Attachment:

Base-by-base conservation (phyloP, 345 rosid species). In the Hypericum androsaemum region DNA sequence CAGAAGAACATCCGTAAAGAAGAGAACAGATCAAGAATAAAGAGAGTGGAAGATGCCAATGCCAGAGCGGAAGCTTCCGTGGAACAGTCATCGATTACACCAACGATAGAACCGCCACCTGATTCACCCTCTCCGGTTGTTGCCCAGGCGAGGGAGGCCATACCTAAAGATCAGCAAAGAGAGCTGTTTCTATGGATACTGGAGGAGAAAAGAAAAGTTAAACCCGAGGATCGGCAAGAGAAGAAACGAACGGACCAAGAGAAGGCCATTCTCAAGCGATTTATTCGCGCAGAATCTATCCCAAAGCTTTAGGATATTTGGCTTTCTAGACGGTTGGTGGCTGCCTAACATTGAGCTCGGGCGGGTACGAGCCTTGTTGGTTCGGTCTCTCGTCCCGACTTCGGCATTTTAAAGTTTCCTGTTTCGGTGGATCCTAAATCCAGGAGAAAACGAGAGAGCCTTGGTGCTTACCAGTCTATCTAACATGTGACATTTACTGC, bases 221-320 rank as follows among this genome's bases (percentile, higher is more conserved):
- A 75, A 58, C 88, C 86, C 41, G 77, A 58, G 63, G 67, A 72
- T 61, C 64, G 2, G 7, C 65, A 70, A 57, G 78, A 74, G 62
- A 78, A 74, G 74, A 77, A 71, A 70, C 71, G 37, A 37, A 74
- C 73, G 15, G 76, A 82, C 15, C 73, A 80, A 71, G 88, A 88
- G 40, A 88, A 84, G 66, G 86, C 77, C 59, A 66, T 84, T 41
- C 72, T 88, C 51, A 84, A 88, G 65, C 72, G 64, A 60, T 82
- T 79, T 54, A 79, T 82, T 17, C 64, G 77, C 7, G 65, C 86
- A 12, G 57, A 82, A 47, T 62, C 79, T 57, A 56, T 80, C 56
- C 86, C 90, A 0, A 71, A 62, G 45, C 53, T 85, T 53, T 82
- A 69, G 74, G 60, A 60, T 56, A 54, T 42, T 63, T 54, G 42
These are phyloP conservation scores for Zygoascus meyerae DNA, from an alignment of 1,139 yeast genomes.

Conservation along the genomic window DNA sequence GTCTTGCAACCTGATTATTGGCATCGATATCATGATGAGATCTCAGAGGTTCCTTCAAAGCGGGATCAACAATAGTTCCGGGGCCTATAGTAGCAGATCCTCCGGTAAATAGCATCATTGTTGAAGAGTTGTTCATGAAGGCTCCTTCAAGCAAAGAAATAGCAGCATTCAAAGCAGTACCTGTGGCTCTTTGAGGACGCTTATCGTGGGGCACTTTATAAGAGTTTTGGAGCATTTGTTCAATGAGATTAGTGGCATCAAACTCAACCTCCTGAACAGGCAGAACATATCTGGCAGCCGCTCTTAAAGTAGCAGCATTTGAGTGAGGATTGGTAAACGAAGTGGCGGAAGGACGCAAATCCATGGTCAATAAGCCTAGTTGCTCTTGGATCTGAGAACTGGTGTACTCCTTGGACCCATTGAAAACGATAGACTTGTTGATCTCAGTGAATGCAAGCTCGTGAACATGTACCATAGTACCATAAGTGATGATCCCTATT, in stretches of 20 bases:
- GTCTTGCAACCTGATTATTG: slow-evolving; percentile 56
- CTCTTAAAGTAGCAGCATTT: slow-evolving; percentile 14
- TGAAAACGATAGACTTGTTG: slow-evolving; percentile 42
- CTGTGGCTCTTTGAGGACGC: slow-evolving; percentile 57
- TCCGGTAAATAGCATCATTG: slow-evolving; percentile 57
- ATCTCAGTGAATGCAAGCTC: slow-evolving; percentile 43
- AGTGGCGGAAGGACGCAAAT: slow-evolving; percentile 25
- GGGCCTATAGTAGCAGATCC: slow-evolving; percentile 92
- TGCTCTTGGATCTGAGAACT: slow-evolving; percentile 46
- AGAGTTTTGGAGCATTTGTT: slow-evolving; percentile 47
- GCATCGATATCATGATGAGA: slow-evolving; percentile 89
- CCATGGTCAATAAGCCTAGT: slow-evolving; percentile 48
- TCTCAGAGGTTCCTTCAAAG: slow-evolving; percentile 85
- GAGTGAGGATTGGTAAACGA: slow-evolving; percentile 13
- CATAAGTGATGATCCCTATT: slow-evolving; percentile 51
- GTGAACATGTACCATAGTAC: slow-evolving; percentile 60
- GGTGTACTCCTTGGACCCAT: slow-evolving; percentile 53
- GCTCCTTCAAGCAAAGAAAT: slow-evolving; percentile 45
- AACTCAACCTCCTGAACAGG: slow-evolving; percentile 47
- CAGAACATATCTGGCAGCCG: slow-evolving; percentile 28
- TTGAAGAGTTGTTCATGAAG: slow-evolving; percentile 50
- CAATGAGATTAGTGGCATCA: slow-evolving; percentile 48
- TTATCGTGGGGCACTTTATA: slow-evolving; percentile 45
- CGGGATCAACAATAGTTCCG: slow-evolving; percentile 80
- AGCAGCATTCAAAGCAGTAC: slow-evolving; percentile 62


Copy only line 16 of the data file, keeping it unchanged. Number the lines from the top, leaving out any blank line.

- TGAAAACGATAGACTTGTTG: slow-evolving; percentile 42